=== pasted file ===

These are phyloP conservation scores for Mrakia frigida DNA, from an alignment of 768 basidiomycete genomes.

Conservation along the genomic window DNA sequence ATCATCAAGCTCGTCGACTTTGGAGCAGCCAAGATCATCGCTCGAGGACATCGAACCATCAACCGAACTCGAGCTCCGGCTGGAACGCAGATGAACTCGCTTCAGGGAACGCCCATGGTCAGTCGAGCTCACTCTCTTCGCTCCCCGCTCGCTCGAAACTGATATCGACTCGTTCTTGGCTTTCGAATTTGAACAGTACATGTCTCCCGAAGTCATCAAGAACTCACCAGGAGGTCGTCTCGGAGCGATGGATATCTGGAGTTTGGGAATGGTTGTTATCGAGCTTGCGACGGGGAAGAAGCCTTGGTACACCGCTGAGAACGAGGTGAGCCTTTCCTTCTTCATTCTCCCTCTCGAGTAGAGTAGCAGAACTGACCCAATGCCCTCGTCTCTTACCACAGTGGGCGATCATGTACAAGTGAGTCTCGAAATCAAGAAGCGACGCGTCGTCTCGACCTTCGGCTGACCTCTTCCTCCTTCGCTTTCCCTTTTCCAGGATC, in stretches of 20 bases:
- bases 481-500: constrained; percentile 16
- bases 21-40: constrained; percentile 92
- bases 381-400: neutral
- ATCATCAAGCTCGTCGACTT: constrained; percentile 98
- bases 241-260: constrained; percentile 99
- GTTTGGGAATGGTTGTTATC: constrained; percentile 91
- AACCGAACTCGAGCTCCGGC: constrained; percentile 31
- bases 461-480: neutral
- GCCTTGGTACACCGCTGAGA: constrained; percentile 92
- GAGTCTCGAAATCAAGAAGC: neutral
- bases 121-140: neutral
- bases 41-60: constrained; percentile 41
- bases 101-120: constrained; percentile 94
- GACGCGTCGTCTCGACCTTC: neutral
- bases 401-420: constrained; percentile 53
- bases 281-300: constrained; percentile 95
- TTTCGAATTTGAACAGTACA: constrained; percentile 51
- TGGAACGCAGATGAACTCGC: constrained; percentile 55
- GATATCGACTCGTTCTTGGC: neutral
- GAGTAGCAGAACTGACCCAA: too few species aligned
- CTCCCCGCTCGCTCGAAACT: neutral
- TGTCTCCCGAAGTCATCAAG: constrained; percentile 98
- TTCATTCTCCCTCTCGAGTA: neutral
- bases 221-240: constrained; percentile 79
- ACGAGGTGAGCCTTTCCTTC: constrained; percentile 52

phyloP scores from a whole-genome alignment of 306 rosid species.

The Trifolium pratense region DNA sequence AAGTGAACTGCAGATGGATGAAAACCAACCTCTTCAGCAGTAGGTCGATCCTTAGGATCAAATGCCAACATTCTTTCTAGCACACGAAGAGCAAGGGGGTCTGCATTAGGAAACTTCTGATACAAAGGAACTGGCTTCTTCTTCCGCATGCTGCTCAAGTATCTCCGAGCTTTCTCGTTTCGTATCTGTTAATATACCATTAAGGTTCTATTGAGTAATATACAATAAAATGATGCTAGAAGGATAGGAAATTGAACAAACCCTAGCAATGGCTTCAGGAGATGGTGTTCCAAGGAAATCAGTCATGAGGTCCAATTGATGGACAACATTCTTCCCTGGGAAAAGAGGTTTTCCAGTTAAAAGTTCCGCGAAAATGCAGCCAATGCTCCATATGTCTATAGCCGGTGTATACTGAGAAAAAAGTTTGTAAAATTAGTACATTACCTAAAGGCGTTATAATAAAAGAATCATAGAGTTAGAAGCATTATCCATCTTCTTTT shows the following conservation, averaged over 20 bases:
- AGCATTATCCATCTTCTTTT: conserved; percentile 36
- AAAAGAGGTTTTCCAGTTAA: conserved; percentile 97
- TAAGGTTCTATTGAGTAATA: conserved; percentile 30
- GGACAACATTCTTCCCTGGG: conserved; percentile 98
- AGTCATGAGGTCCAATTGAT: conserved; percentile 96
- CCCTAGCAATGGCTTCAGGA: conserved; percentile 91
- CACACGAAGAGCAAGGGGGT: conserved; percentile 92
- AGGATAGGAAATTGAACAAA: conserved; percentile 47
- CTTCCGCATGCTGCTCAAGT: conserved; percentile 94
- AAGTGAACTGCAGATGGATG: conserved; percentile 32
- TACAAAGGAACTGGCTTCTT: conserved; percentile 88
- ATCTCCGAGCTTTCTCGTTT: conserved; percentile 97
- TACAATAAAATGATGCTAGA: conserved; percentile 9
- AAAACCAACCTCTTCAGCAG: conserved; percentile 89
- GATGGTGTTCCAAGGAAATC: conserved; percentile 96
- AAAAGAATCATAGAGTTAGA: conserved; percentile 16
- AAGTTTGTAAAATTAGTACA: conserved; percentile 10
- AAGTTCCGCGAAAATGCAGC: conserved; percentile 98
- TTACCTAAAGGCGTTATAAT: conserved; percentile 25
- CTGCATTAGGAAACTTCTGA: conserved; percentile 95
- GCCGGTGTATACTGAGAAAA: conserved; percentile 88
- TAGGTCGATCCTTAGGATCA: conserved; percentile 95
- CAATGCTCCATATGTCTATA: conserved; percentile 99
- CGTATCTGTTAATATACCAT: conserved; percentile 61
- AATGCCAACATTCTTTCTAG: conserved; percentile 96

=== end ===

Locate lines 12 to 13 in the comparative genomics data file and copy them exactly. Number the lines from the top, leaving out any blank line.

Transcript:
- GAGTCTCGAAATCAAGAAGC: neutral
- bases 121-140: neutral